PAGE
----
• Computer realization of the message passing modelMost popular message passing systems (MPS): Message Passing Interface (MPI) [next lecture]Parallel Virtual Machine (PVM)in distributed computing Corba, Java RMI, DCOM, etc.Message passing system (1)

  • Information needed by MPS to transfer a message include: sending process and location, type and amount of transferred data no interest in data itself (message body)receiving process(-es) and storage to receive the data Most of this information is attached as message envelope may be (partially) available to the receiving processMPS may provide various information to the processese.g. about the progress of communicationA lot of other technical aspects, e. g.: process enrolment in MPSaddressing schemecontent of the envelope using message buffers (system, user space)Message passing system (2)

  • Message passing (MPI)easier to debug easiest to optimizecan overlap communication and computationpotential to high scalabilitysupport on all parallel architecturesharder to programload balancing, deadlock prevention, etc. need to be addressed most freedom and responsibilityWWW (what, when, why)Shared variables (OMP)easier to program than MP, code is simplerimplementation can be incrementalno message start-up costscan cope with irregular communication patternslimited to shared-memory systemsharder to debug and optimizescalability limitedusually less efficient than MP equivalentsData parallel (HPF)easier to program than MPsimpler to debug than SVdoes not require shared memoryDP style suitable only for certain applicationsrestricted control over data and work distributiondifficult to obtain top performancea few APIs availableout of date?

  • The definition of parallel programming models is not uniform in literature; other models can be e.g.thread programming modelhybrid models, e. g. the combination of the message passing and shared variables modelexplicit message passing between the nodes of a cluster as well as shared-memory and multithreading within the nodesModels continue to evolve along with the changing world of computer hardware and software CUDA parallel programming model for CUDA GPU architecture Conclusions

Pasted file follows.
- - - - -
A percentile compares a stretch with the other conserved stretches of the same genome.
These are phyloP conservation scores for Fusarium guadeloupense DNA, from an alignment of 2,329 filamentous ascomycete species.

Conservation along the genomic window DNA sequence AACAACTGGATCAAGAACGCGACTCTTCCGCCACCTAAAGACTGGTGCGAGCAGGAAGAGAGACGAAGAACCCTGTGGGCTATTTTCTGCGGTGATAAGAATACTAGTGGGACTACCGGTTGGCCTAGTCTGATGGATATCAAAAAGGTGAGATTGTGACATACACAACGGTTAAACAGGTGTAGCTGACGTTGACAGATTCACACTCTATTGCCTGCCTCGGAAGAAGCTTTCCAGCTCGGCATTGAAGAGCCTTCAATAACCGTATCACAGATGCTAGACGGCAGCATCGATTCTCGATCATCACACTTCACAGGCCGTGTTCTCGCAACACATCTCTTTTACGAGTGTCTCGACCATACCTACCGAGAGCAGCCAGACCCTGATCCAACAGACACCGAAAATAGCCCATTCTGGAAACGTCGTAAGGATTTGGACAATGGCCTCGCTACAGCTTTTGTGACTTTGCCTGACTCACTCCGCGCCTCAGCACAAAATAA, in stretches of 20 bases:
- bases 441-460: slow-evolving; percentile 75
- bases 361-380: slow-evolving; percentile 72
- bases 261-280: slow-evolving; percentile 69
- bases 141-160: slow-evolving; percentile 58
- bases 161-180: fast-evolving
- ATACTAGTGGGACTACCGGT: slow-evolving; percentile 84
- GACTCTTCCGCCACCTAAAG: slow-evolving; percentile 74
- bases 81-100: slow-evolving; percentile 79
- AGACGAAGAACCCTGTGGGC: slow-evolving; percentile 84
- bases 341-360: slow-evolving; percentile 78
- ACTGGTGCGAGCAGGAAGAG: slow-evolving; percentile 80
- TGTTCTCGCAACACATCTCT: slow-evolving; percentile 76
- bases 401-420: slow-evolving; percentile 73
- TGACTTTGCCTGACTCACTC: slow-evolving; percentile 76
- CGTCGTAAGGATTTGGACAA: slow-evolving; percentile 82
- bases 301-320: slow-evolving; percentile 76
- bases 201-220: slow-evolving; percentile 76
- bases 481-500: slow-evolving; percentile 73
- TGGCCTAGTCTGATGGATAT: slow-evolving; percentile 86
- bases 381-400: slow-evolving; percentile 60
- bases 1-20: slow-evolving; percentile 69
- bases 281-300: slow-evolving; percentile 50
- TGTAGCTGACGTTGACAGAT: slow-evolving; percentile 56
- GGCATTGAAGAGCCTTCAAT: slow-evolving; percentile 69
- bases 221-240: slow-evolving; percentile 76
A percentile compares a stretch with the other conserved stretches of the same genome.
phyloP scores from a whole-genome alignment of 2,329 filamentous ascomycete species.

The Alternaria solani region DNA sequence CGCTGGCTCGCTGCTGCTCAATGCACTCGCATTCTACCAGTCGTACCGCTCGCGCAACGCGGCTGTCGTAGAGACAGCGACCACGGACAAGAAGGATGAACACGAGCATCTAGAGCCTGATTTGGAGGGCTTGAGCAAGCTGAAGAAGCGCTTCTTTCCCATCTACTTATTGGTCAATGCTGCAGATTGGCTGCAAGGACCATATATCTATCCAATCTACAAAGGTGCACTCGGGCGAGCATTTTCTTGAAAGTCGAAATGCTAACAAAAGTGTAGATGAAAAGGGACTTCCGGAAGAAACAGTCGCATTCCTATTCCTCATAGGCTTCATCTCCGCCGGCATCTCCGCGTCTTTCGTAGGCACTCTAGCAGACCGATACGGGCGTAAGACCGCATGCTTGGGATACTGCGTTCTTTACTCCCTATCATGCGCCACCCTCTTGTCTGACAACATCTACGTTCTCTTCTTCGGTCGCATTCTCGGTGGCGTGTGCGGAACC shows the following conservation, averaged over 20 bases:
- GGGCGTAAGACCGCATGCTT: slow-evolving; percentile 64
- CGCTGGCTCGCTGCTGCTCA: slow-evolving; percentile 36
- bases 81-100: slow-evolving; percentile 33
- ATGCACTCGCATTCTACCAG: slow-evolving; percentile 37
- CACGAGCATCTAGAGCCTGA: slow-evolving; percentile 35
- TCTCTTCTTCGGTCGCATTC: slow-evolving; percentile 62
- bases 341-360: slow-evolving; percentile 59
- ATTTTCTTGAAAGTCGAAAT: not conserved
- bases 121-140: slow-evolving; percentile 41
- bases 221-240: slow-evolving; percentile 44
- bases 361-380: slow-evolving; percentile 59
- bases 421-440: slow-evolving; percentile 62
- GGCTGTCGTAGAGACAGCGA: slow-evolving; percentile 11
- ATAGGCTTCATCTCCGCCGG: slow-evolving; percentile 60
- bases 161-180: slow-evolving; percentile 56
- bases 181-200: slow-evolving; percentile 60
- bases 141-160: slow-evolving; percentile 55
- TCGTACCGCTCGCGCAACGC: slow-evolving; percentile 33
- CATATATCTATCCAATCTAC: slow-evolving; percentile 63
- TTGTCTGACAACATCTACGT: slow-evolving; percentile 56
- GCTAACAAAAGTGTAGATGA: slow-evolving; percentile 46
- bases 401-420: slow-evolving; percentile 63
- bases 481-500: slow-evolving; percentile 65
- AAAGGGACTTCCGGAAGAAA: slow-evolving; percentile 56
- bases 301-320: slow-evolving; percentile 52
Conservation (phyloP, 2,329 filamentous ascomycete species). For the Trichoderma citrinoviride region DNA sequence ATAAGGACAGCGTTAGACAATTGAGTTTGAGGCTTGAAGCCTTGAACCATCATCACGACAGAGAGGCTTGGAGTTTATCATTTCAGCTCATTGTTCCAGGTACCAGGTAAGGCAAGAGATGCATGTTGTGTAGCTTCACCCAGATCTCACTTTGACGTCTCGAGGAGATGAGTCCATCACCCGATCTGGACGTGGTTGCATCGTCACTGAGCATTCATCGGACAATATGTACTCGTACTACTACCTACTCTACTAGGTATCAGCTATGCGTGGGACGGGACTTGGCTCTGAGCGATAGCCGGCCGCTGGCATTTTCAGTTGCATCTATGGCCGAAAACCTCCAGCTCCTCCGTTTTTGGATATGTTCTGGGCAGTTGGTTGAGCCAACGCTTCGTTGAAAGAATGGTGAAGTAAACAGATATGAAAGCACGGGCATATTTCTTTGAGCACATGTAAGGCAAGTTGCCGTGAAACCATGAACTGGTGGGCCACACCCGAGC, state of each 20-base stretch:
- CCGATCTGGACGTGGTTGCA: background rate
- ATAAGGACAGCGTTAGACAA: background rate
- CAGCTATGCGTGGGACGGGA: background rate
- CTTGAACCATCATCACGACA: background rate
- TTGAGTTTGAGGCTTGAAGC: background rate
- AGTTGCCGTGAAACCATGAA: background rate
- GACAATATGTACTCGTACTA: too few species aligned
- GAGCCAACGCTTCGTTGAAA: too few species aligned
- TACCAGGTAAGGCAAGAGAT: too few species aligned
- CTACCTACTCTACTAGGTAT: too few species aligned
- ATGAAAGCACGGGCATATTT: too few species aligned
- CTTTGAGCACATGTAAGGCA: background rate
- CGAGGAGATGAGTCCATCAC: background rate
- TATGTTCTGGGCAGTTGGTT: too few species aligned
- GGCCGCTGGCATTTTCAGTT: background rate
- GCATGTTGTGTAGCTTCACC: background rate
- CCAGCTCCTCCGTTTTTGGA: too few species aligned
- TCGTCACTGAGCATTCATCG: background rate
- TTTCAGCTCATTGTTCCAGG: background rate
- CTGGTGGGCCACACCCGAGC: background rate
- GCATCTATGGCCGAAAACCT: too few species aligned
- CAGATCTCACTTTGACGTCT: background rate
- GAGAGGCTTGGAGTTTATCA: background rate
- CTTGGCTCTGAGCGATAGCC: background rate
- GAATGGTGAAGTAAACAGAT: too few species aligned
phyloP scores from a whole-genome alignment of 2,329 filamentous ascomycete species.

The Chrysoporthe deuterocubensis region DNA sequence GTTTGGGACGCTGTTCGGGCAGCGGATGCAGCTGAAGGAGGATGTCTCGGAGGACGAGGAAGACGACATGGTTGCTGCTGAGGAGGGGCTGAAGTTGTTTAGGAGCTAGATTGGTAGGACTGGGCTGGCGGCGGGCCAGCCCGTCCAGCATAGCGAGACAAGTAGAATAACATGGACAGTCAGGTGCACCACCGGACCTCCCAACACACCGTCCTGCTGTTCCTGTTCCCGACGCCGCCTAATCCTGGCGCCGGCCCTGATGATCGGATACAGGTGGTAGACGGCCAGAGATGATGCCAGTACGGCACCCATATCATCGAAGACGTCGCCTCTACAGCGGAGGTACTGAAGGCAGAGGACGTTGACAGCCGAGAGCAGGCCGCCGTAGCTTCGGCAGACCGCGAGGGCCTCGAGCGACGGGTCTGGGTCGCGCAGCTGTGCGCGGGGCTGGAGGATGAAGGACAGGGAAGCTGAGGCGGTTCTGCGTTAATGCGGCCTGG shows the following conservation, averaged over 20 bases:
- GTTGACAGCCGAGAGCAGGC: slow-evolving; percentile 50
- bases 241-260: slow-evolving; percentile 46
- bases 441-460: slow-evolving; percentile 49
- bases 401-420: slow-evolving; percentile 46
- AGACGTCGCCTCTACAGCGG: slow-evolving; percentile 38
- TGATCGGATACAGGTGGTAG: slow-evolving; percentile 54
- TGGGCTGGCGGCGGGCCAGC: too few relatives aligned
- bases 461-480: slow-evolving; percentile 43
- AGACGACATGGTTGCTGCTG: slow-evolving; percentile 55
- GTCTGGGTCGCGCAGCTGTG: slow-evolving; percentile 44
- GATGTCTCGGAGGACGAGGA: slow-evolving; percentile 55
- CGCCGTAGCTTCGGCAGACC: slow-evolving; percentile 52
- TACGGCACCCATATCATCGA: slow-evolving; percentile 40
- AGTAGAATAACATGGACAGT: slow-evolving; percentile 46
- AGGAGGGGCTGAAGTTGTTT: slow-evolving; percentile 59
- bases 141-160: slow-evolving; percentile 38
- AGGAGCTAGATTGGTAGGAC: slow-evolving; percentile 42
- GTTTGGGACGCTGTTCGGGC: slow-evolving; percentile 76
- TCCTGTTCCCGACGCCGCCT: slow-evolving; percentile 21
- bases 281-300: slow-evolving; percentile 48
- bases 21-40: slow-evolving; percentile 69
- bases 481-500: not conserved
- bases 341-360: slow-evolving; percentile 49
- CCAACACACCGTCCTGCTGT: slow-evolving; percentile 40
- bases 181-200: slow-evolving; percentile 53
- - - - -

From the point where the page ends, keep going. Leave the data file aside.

• The message passing model and shared variables model somehow treated in all general textbooks on parallel programmingexception: [Foster 1995] almost skips data sharingThere are plenty of books dedicated to shared objects, synchronisation and shared memory, e.g. [Andrews 2000] Foundations of Multithreaded, Parallel, and Distributed Programmingnot necessarily focusing on parallel processingData parallelism is usually a marginal topicFurther study

  • snad OKComments on the lecture

    Kapuzbashi Waterfalls, foto Ceco

    Amarasinghe, conclusionsLin p. HPF slides 6,... Mozdren PA 2009-10, shared memory modelWilkinson Slides 8EPCC IntroHPC slides 13EPCC IntroHPC slides 16EPCC IntroHPC slides 17-18

    EPCC IntroHPC slides 17-18

    Quinn slides17

    Quinn slides17

    Chapman p. 15Quinn slides17

    TRACS HPF slides 5Wilkinson 2004 p. 39 difference between blocking synchronous and asynchronous send much greater then the difference between nonblocking synchronous and asynchronous send Wilkinson 2004 ch. 6??? prehodit skatulky na obrazku??? Upravit jen na jednu reduk. hodnotuWilkinson 2004 p. 39prehled MPS na HPC Intro, HPF (slides, notes)